The Last Winter of Dani Lancing is a shockingly disturbing and deeply powerful debut by author P.D. Viner. This dramatic novel thrusts readers into the lives of Patty and Jim Lancing, whose daughter, Dani, was kidnapped and brutally murdered — and the killer was never found.
A break in the cold case, however, changes everything. As lies and secrets are unearthed, the heartbreaking truth behind Dani's murder is finally revealed. SheKnows sat down with Viner, who revealed his emotional attachment to Dani's character and how he connects as a parent.
P.D. Viner: There is a lot of my own mother in Patty, Dani Lancing's mother. Whenever my sister or I were hurt she would become a demon — wanting to fight for us and avenge us. So I began to write more of Patty’s story, but I found that she is so full of rage and guilt that I couldn’t be in her head all the time.
Then Jim (Dani’s father) and Dani came to me, and I must admit I loved writing Dani’s relationship with Jim as I have a daughter who is 5 now. Except for the being dead bit, I would love to have such a funny and close relationship with my daughter when she is grown.
PV: I started writing the book when my daughter was 2 years old, and I was both full of awe at how wonderful having a child was but also fearful that I could lose her at any moment. I think the double-edged sword that accompanies parenthood really drew me forward because it made me ask questions like 'How would I cope if I lost her?'
I found myself thinking about whether I would hurt anyone who threatened my child. I wondered if I would kill for her and I decided I would. I also knew that it would be even worse to not have closure after the loss of a child. How does a parent cope with that? I would crumble, collapse in on myself and live in the past. I would go crazy. And with those possibilities in my mind, I wrote Jim and Patty.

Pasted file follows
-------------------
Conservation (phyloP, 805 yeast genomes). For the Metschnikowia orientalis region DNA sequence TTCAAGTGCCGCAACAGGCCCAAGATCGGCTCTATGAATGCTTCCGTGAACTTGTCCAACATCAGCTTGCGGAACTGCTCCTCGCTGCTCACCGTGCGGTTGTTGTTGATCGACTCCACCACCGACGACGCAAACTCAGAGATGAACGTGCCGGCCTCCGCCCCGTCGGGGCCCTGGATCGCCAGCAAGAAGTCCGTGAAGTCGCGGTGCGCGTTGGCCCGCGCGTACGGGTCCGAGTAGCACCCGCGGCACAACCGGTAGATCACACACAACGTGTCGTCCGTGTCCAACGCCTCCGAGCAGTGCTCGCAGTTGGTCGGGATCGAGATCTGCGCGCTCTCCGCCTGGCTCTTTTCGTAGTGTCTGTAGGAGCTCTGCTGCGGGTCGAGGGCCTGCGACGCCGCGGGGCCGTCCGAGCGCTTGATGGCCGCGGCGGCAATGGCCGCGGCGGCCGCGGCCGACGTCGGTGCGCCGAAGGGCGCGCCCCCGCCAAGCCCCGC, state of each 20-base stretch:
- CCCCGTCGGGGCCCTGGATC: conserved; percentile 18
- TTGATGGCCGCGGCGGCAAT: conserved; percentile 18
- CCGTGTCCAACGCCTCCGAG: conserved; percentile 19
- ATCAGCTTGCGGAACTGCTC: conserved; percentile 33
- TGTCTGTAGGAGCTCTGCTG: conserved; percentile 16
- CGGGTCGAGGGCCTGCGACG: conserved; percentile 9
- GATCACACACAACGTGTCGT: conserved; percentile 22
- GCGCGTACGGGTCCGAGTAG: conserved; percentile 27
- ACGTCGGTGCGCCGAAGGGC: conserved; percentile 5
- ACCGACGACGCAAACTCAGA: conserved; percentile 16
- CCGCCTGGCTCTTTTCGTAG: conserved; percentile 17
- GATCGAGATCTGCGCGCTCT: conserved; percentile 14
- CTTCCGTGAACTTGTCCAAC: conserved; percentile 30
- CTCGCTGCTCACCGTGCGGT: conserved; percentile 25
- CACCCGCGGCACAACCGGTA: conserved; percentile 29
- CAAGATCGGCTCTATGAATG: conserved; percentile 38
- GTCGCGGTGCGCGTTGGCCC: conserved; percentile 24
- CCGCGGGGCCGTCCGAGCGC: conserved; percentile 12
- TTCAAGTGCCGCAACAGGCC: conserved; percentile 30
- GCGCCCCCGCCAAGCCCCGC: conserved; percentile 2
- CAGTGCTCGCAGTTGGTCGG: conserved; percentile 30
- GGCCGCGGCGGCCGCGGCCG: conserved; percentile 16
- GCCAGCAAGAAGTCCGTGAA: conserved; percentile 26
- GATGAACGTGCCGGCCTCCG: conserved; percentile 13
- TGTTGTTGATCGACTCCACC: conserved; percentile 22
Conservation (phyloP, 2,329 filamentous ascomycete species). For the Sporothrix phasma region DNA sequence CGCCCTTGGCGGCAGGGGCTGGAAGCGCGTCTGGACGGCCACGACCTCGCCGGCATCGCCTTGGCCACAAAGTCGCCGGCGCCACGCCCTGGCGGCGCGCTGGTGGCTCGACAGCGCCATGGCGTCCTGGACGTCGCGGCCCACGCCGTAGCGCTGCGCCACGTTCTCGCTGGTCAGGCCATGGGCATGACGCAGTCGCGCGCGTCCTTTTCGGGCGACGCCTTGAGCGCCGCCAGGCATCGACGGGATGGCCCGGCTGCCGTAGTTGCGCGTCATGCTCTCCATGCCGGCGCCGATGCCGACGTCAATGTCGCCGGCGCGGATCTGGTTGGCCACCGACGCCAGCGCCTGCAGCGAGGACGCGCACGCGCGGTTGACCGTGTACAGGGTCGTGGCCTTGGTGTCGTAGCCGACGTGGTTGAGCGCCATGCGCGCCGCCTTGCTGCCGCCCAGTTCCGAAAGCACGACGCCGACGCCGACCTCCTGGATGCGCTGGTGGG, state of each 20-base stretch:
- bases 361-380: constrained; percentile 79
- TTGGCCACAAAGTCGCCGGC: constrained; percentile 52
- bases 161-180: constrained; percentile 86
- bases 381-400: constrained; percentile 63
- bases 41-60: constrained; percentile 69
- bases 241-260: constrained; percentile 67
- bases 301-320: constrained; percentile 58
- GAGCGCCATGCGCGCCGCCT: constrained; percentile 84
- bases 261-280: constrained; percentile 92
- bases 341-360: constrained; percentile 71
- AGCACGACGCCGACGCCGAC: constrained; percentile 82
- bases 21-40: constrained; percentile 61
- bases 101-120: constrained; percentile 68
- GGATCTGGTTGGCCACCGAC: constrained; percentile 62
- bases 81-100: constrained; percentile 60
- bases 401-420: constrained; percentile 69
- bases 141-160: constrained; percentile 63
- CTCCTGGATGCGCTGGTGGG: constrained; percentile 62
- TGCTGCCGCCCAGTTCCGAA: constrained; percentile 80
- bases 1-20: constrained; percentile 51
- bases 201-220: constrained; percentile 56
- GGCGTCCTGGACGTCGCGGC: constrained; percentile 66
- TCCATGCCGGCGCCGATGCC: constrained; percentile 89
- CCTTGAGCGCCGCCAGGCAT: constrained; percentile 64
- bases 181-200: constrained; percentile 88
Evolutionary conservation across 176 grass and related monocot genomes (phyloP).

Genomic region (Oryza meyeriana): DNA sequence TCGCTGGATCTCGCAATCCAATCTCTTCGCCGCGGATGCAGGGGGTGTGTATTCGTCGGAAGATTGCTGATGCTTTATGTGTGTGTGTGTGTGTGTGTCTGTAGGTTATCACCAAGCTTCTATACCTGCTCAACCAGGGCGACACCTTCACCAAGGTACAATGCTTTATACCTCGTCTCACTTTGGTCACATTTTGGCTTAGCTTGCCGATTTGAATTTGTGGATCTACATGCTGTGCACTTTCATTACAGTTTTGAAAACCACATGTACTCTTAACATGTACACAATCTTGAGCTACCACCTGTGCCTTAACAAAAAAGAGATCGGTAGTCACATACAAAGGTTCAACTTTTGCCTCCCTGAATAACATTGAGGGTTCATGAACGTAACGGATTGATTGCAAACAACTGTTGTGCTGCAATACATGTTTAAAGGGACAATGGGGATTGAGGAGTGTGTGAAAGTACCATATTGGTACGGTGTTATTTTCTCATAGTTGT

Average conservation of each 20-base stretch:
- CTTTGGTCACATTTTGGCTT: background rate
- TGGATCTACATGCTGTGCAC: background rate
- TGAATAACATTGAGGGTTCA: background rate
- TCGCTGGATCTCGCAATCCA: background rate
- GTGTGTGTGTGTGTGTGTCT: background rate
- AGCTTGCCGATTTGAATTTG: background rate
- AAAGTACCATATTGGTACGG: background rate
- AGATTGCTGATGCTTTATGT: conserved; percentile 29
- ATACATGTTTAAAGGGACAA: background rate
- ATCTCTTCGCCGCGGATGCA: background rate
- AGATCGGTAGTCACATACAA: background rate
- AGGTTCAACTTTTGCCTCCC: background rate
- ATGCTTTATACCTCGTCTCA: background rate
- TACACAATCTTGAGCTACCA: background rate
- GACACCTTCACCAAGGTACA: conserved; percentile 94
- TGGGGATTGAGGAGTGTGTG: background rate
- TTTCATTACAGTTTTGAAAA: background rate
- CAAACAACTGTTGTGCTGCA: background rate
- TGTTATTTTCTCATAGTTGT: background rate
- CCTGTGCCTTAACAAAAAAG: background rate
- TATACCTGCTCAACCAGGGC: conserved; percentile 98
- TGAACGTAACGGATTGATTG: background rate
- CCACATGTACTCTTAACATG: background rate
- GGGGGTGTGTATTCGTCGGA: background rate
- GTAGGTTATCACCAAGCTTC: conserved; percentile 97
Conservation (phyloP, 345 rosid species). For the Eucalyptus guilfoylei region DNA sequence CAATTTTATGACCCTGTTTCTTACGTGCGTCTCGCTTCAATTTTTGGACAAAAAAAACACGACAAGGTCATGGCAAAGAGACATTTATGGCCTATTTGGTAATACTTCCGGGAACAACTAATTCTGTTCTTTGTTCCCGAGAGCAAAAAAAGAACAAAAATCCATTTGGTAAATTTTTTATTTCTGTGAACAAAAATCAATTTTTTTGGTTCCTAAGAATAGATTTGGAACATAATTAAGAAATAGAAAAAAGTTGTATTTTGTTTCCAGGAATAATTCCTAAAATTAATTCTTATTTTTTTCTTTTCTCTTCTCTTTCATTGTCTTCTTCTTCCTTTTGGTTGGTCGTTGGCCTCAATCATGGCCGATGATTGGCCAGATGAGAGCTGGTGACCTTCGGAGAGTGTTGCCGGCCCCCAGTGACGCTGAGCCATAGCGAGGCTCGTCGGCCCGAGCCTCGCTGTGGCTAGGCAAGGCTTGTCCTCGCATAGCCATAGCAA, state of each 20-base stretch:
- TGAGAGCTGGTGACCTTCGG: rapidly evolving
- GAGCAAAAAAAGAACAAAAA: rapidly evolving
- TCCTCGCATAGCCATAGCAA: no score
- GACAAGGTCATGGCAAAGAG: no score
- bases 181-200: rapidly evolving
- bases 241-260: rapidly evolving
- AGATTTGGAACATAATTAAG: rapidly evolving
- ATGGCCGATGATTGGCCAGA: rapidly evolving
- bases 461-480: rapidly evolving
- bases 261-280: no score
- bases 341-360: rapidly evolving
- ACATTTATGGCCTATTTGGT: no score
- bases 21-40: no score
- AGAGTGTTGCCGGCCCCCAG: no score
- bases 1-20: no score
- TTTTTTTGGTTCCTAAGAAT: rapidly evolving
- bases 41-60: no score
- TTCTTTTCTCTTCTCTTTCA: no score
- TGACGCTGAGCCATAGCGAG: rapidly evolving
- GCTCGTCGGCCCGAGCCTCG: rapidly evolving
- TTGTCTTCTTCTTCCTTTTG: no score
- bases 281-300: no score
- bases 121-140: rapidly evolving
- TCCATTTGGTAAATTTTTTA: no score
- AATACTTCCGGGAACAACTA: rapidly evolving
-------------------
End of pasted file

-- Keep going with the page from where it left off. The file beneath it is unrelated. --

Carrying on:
PV: Dani isn’t dead. Not really. She lives for Jim, Patty and Tom (Dani’s childhood sweetheart) in such a real way that she is flesh and blood. I write her as a living, breathing character. For me, she is alive, and her relationship with Jim is as touching and tender as I can make it.
Dani looks after Jim in a way that speaks to me of courage and a big heart. What was difficult was making her relive the final moments of her life and remember what had happened to her.
PV: A running time of two hours may be a constraint but filmmakers can layer information in so many ways, through music, sound and visuals, to create an intricate world that immerses the audience — but everything is there on screen; little is left to the imagination.
When someone picks up a book, however, something amazing happens: the reader brings their own imagination to the story. The writer creates a visual framework, but the reader fills in the gaps, adds shading and color, takes the writer’s ideas and brings them to life in a way that is truly three dimensional.
The novel is more intimate than film, and while a film is a collaborative venture, it can’t compare to the depth of collaboration that occurs between the writer and their reader. I love being a novelist.
PV: I can answer this in so many ways, because on multiple levels Dani, Patty, Jim and Tom are with me all the time, and I am far from done with their stories. I have already begun to tell more tales about them.
It is so exciting to learn more about Dani day by day and to explore the world she exists in. I want to spend more time with her, her parents and Tom. I really hope my readers do too.
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